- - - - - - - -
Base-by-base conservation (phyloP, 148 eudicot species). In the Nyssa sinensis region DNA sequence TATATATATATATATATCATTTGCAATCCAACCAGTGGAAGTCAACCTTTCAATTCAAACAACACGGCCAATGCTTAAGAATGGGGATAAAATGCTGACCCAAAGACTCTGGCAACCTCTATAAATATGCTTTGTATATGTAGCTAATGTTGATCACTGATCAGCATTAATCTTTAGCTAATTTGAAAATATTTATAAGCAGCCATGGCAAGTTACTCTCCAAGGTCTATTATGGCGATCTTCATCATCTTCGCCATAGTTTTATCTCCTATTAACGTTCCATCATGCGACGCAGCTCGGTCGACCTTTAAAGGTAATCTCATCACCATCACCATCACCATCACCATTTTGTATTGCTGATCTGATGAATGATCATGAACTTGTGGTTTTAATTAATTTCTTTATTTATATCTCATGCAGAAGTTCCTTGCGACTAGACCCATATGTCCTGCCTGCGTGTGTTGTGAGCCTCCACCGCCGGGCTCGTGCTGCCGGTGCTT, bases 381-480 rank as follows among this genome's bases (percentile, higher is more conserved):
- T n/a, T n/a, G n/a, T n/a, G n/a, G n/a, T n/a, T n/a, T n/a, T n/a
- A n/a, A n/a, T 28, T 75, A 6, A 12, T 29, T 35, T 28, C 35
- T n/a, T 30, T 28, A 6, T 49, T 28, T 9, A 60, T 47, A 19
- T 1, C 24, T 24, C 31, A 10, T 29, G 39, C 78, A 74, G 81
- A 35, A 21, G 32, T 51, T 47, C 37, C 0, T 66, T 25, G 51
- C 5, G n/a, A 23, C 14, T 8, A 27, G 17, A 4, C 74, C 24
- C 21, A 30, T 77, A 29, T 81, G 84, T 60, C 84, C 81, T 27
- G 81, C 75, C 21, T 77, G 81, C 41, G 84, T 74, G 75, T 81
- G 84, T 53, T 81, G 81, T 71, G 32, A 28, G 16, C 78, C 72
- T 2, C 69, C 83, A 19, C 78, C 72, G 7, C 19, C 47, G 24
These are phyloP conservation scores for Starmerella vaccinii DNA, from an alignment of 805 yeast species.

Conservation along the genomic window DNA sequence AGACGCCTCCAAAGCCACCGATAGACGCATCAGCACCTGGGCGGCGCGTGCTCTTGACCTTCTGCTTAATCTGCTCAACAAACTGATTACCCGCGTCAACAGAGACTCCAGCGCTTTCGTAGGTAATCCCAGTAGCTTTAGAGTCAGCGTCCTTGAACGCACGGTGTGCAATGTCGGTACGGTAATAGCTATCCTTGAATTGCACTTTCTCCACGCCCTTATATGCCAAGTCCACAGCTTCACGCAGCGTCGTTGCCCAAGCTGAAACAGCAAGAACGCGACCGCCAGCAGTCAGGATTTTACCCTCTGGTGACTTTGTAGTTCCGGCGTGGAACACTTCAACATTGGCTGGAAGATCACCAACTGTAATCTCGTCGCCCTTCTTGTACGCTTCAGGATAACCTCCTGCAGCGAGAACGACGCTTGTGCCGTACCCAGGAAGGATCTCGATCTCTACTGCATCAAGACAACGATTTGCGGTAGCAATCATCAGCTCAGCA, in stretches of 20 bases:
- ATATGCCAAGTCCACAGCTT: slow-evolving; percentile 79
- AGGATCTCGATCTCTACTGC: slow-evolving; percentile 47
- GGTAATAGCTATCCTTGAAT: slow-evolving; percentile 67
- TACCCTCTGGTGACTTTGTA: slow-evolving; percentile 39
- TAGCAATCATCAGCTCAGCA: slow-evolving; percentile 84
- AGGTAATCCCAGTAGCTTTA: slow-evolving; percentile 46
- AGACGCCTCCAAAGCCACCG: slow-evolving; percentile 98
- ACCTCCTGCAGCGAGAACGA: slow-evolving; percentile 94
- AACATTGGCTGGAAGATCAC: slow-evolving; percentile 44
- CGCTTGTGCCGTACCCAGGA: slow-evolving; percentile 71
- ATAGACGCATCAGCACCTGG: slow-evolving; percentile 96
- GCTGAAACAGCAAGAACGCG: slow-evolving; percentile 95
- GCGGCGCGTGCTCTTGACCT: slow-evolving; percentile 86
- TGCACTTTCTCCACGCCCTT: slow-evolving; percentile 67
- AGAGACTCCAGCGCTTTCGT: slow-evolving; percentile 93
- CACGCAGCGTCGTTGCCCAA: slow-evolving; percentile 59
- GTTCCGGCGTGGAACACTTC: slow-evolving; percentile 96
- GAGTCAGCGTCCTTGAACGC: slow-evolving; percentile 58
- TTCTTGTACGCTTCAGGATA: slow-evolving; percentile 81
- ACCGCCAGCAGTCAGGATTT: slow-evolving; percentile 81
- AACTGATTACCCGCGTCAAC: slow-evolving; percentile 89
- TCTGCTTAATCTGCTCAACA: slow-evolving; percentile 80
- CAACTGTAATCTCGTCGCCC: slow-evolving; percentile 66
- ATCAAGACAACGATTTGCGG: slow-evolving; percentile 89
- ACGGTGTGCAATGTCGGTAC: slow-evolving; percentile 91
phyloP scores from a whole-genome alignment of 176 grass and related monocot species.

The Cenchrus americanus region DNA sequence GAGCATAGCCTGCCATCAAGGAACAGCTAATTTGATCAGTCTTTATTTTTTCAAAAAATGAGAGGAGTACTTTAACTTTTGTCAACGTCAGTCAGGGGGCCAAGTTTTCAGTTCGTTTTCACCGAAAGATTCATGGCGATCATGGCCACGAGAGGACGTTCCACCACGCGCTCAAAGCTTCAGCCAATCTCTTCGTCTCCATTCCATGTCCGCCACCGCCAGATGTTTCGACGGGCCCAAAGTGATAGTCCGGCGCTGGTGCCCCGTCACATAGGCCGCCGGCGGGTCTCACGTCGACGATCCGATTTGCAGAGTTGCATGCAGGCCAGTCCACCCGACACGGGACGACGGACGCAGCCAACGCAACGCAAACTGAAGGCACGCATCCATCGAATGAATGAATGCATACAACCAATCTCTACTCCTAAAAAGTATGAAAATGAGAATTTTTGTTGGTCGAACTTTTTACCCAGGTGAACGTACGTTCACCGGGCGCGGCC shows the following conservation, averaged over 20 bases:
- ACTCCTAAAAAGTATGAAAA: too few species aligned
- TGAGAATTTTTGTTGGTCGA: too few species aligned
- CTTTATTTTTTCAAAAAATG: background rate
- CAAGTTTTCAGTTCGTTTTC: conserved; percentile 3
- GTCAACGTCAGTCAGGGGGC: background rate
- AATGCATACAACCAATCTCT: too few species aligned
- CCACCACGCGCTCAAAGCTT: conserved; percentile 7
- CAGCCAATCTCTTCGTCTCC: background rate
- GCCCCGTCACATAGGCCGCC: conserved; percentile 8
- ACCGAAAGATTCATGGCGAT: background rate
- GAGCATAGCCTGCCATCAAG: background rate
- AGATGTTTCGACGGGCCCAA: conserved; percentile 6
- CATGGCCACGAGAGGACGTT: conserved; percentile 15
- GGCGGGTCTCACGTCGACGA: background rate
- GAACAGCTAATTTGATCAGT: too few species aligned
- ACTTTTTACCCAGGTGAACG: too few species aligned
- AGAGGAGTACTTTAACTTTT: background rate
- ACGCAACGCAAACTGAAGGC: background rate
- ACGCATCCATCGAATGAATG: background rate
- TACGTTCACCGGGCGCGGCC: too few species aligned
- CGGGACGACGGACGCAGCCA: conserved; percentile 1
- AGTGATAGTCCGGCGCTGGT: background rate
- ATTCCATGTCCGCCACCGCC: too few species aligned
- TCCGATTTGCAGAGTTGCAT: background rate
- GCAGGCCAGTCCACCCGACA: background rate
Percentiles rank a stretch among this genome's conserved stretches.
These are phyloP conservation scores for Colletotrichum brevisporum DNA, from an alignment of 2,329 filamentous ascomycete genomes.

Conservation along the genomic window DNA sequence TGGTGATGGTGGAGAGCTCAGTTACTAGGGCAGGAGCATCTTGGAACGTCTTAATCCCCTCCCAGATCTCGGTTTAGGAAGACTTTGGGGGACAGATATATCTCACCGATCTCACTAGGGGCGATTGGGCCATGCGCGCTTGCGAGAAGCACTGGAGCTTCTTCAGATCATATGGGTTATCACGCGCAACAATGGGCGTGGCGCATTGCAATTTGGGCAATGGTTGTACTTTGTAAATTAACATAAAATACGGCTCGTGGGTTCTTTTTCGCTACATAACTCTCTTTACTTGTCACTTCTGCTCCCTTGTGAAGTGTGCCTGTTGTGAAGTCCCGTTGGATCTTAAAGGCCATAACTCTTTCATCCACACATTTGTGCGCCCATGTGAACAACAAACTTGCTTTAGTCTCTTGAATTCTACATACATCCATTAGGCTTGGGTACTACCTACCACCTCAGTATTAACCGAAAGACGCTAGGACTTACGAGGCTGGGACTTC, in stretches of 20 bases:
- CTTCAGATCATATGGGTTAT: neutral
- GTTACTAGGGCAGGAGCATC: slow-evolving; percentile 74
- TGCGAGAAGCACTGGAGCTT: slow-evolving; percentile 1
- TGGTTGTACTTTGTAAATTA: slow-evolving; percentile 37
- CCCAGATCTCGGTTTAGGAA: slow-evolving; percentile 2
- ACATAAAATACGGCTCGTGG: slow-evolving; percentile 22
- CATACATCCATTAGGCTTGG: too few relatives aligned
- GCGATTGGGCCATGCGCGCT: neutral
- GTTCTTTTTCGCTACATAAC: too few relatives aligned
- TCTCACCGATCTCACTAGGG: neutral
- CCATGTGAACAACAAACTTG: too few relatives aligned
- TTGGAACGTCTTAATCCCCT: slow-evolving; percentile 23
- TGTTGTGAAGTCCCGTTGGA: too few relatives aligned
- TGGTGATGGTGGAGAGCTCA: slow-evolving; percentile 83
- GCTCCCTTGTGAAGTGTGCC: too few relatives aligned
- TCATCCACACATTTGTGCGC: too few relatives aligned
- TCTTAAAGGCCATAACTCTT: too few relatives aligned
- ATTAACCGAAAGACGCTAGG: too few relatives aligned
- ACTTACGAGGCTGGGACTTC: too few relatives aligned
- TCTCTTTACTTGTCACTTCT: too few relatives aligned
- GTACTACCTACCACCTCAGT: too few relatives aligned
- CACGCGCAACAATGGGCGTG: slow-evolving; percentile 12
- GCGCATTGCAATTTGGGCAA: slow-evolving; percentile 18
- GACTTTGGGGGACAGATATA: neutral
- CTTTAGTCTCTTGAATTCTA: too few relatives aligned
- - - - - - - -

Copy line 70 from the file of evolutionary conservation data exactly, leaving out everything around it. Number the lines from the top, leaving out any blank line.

- GTTACTAGGGCAGGAGCATC: slow-evolving; percentile 74